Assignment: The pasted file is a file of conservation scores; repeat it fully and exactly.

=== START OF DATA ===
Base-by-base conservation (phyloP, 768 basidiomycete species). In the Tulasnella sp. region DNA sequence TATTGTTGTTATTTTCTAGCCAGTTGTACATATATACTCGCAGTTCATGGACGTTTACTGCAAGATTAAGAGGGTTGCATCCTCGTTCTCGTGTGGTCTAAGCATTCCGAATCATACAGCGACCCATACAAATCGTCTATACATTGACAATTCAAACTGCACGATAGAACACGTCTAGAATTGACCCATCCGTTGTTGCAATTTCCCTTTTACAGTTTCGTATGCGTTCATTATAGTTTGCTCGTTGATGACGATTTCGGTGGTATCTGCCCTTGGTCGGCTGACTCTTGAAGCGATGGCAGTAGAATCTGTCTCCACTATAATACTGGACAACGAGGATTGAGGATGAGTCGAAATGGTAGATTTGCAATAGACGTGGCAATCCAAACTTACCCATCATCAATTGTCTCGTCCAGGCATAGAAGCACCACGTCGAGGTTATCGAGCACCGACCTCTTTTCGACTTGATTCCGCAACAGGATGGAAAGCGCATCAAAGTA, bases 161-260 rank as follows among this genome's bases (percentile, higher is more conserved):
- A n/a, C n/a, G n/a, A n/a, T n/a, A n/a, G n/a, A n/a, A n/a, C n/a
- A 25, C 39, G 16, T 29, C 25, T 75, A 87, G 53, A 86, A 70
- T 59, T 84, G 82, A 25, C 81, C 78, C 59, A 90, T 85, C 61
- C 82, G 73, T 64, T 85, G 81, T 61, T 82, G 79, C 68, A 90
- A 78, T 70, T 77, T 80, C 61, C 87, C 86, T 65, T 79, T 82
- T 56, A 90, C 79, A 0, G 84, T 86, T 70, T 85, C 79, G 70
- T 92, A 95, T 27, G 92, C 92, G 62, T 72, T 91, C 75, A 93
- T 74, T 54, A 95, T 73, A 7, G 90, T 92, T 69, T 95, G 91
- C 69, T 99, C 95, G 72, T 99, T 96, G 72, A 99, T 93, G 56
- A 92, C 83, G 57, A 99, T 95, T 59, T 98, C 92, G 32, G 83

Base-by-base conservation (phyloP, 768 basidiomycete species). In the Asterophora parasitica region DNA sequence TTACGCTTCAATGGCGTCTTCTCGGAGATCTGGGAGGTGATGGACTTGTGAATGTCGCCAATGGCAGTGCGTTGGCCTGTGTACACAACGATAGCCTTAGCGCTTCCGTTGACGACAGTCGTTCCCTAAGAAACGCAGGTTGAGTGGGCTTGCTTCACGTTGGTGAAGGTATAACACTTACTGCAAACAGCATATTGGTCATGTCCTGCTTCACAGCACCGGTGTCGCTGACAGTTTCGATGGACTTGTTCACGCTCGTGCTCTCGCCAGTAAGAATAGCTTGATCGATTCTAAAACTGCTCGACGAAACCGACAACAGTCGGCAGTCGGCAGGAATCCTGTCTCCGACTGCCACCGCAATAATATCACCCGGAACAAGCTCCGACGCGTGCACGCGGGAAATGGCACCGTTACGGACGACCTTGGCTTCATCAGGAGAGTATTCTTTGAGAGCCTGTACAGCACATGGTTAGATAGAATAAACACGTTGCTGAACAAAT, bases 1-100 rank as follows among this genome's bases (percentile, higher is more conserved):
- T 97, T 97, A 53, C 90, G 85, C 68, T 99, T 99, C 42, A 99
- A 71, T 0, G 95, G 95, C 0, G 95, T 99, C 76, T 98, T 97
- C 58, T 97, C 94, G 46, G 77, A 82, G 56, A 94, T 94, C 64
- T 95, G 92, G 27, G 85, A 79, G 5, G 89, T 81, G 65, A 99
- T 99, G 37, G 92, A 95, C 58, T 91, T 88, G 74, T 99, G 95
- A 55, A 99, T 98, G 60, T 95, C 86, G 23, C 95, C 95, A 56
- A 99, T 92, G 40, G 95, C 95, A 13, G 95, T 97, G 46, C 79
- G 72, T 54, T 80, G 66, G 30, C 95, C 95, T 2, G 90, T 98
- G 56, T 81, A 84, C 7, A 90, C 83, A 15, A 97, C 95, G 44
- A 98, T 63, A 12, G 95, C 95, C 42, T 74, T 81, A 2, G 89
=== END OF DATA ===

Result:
Base-by-base conservation (phyloP, 768 basidiomycete species). In the Tulasnella sp. region DNA sequence TATTGTTGTTATTTTCTAGCCAGTTGTACATATATACTCGCAGTTCATGGACGTTTACTGCAAGATTAAGAGGGTTGCATCCTCGTTCTCGTGTGGTCTAAGCATTCCGAATCATACAGCGACCCATACAAATCGTCTATACATTGACAATTCAAACTGCACGATAGAACACGTCTAGAATTGACCCATCCGTTGTTGCAATTTCCCTTTTACAGTTTCGTATGCGTTCATTATAGTTTGCTCGTTGATGACGATTTCGGTGGTATCTGCCCTTGGTCGGCTGACTCTTGAAGCGATGGCAGTAGAATCTGTCTCCACTATAATACTGGACAACGAGGATTGAGGATGAGTCGAAATGGTAGATTTGCAATAGACGTGGCAATCCAAACTTACCCATCATCAATTGTCTCGTCCAGGCATAGAAGCACCACGTCGAGGTTATCGAGCACCGACCTCTTTTCGACTTGATTCCGCAACAGGATGGAAAGCGCATCAAAGTA, bases 161-260 rank as follows among this genome's bases (percentile, higher is more conserved):
- A n/a, C n/a, G n/a, A n/a, T n/a, A n/a, G n/a, A n/a, A n/a, C n/a
- A 25, C 39, G 16, T 29, C 25, T 75, A 87, G 53, A 86, A 70
- T 59, T 84, G 82, A 25, C 81, C 78, C 59, A 90, T 85, C 61
- C 82, G 73, T 64, T 85, G 81, T 61, T 82, G 79, C 68, A 90
- A 78, T 70, T 77, T 80, C 61, C 87, C 86, T 65, T 79, T 82
- T 56, A 90, C 79, A 0, G 84, T 86, T 70, T 85, C 79, G 70
- T 92, A 95, T 27, G 92, C 92, G 62, T 72, T 91, C 75, A 93
- T 74, T 54, A 95, T 73, A 7, G 90, T 92, T 69, T 95, G 91
- C 69, T 99, C 95, G 72, T 99, T 96, G 72, A 99, T 93, G 56
- A 92, C 83, G 57, A 99, T 95, T 59, T 98, C 92, G 32, G 83

Base-by-base conservation (phyloP, 768 basidiomycete species). In the Asterophora parasitica region DNA sequence TTACGCTTCAATGGCGTCTTCTCGGAGATCTGGGAGGTGATGGACTTGTGAATGTCGCCAATGGCAGTGCGTTGGCCTGTGTACACAACGATAGCCTTAGCGCTTCCGTTGACGACAGTCGTTCCCTAAGAAACGCAGGTTGAGTGGGCTTGCTTCACGTTGGTGAAGGTATAACACTTACTGCAAACAGCATATTGGTCATGTCCTGCTTCACAGCACCGGTGTCGCTGACAGTTTCGATGGACTTGTTCACGCTCGTGCTCTCGCCAGTAAGAATAGCTTGATCGATTCTAAAACTGCTCGACGAAACCGACAACAGTCGGCAGTCGGCAGGAATCCTGTCTCCGACTGCCACCGCAATAATATCACCCGGAACAAGCTCCGACGCGTGCACGCGGGAAATGGCACCGTTACGGACGACCTTGGCTTCATCAGGAGAGTATTCTTTGAGAGCCTGTACAGCACATGGTTAGATAGAATAAACACGTTGCTGAACAAAT, bases 1-100 rank as follows among this genome's bases (percentile, higher is more conserved):
- T 97, T 97, A 53, C 90, G 85, C 68, T 99, T 99, C 42, A 99
- A 71, T 0, G 95, G 95, C 0, G 95, T 99, C 76, T 98, T 97
- C 58, T 97, C 94, G 46, G 77, A 82, G 56, A 94, T 94, C 64
- T 95, G 92, G 27, G 85, A 79, G 5, G 89, T 81, G 65, A 99
- T 99, G 37, G 92, A 95, C 58, T 91, T 88, G 74, T 99, G 95
- A 55, A 99, T 98, G 60, T 95, C 86, G 23, C 95, C 95, A 56
- A 99, T 92, G 40, G 95, C 95, A 13, G 95, T 97, G 46, C 79
- G 72, T 54, T 80, G 66, G 30, C 95, C 95, T 2, G 90, T 98
- G 56, T 81, A 84, C 7, A 90, C 83, A 15, A 97, C 95, G 44
- A 98, T 63, A 12, G 95, C 95, C 42, T 74, T 81, A 2, G 89